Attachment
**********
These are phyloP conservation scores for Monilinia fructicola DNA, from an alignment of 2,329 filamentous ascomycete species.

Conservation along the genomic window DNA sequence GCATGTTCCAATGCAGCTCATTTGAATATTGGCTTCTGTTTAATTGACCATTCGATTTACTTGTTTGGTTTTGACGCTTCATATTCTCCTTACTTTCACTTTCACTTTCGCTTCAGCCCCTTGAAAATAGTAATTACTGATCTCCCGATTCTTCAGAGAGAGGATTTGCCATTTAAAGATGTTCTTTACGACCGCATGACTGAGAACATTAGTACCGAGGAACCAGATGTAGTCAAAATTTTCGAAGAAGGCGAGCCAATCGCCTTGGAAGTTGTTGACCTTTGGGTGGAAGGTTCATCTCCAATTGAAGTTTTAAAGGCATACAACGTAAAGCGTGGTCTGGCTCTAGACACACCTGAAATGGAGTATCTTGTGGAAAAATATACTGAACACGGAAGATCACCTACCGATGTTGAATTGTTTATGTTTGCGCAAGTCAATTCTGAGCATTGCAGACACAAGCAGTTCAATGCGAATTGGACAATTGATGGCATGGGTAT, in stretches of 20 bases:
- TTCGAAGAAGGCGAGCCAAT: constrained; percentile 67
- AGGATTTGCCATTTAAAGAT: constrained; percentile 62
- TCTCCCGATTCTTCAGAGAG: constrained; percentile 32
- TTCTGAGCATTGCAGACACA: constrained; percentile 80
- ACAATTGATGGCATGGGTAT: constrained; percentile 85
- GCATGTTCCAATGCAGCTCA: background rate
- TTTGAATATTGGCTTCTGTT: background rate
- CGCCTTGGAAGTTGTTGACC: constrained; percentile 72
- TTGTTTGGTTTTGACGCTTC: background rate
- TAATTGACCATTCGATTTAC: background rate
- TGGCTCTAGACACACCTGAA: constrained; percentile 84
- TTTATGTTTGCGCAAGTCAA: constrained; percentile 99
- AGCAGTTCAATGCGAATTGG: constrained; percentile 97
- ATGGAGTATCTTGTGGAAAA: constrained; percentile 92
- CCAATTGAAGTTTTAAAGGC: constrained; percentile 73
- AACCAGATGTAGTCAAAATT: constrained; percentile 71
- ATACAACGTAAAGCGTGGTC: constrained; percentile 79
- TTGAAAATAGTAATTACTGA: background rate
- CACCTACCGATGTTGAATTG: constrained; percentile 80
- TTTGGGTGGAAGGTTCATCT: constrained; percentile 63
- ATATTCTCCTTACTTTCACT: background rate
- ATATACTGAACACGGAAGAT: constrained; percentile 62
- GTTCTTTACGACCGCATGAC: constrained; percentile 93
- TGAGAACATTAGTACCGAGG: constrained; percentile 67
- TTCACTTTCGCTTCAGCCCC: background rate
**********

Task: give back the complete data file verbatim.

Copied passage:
These are phyloP conservation scores for Monilinia fructicola DNA, from an alignment of 2,329 filamentous ascomycete species.

Conservation along the genomic window DNA sequence GCATGTTCCAATGCAGCTCATTTGAATATTGGCTTCTGTTTAATTGACCATTCGATTTACTTGTTTGGTTTTGACGCTTCATATTCTCCTTACTTTCACTTTCACTTTCGCTTCAGCCCCTTGAAAATAGTAATTACTGATCTCCCGATTCTTCAGAGAGAGGATTTGCCATTTAAAGATGTTCTTTACGACCGCATGACTGAGAACATTAGTACCGAGGAACCAGATGTAGTCAAAATTTTCGAAGAAGGCGAGCCAATCGCCTTGGAAGTTGTTGACCTTTGGGTGGAAGGTTCATCTCCAATTGAAGTTTTAAAGGCATACAACGTAAAGCGTGGTCTGGCTCTAGACACACCTGAAATGGAGTATCTTGTGGAAAAATATACTGAACACGGAAGATCACCTACCGATGTTGAATTGTTTATGTTTGCGCAAGTCAATTCTGAGCATTGCAGACACAAGCAGTTCAATGCGAATTGGACAATTGATGGCATGGGTAT, in stretches of 20 bases:
- TTCGAAGAAGGCGAGCCAAT: constrained; percentile 67
- AGGATTTGCCATTTAAAGAT: constrained; percentile 62
- TCTCCCGATTCTTCAGAGAG: constrained; percentile 32
- TTCTGAGCATTGCAGACACA: constrained; percentile 80
- ACAATTGATGGCATGGGTAT: constrained; percentile 85
- GCATGTTCCAATGCAGCTCA: background rate
- TTTGAATATTGGCTTCTGTT: background rate
- CGCCTTGGAAGTTGTTGACC: constrained; percentile 72
- TTGTTTGGTTTTGACGCTTC: background rate
- TAATTGACCATTCGATTTAC: background rate
- TGGCTCTAGACACACCTGAA: constrained; percentile 84
- TTTATGTTTGCGCAAGTCAA: constrained; percentile 99
- AGCAGTTCAATGCGAATTGG: constrained; percentile 97
- ATGGAGTATCTTGTGGAAAA: constrained; percentile 92
- CCAATTGAAGTTTTAAAGGC: constrained; percentile 73
- AACCAGATGTAGTCAAAATT: constrained; percentile 71
- ATACAACGTAAAGCGTGGTC: constrained; percentile 79
- TTGAAAATAGTAATTACTGA: background rate
- CACCTACCGATGTTGAATTG: constrained; percentile 80
- TTTGGGTGGAAGGTTCATCT: constrained; percentile 63
- ATATTCTCCTTACTTTCACT: background rate
- ATATACTGAACACGGAAGAT: constrained; percentile 62
- GTTCTTTACGACCGCATGAC: constrained; percentile 93
- TGAGAACATTAGTACCGAGG: constrained; percentile 67
- TTCACTTTCGCTTCAGCCCC: background rate